Academic Integrity

The University of Auckland will not tolerate cheating, or assisting others to cheat, and views cheating in coursework as a serious academic offence. The work that a student submits for grading must be the student's own work, reflecting their learning. Where work from other sources is used, it must be properly acknowledged and referenced. This requirement also applies to sources on the internet. A student's assessed work may be reviewed against online source material using computerised detection mechanisms.

Inclusive Learning

All students are asked to discuss any impairment related requirements privately, face to face and/or in written form with the course coordinator, lecturer or tutor.

Student Disability Services also provides support for students with a wide range of impairments, both visible and invisible, to succeed and excel at the University. For more information and contact details, please visit the Student Disability Services’ website at http://disability.auckland.ac.nz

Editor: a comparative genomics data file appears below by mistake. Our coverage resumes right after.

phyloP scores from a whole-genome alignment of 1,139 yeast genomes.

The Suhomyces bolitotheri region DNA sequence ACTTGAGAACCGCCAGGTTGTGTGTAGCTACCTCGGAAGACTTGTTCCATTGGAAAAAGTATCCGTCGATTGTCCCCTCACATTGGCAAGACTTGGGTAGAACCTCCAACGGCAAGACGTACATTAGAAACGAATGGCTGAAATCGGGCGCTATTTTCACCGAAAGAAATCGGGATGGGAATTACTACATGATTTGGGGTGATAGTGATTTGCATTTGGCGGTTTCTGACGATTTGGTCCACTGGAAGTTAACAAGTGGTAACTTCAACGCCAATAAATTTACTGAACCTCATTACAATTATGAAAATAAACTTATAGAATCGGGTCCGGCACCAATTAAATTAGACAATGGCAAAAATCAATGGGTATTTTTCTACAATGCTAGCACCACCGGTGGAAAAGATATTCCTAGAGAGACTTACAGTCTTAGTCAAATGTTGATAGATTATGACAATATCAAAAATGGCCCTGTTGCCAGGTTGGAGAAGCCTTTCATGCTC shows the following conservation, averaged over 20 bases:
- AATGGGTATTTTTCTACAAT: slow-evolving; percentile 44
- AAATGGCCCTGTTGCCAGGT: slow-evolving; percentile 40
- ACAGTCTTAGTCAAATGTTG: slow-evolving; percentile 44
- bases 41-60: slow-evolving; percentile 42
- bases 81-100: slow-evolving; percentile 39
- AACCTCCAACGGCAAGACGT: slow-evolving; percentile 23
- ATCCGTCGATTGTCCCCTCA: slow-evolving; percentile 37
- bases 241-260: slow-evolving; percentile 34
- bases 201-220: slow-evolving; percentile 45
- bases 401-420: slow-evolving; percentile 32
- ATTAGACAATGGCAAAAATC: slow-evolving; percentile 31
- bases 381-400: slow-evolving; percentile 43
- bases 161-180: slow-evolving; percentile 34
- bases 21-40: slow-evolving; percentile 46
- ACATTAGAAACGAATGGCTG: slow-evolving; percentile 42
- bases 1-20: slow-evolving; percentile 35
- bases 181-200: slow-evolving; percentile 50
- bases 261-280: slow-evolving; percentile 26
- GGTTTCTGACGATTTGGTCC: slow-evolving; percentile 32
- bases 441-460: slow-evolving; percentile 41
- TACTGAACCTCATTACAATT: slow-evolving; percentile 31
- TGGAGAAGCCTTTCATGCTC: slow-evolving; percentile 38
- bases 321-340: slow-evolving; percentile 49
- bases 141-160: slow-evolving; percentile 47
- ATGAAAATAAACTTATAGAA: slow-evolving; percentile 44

Special Circumstances

If your ability to complete assessed coursework is affected by illness or other personal circumstances outside of your control, contact a member of teaching staff as soon as possible before the assessment is due.

If your personal circumstances significantly affect your performance, or preparation, for an exam or eligible written test, refer to the University’s aegrotat or compassionate consideration page: https://www.auckland.ac.nz/en/students/academic-information/exams-and-final-results/during-exams/aegrotat-and-compassionate-consideration.html.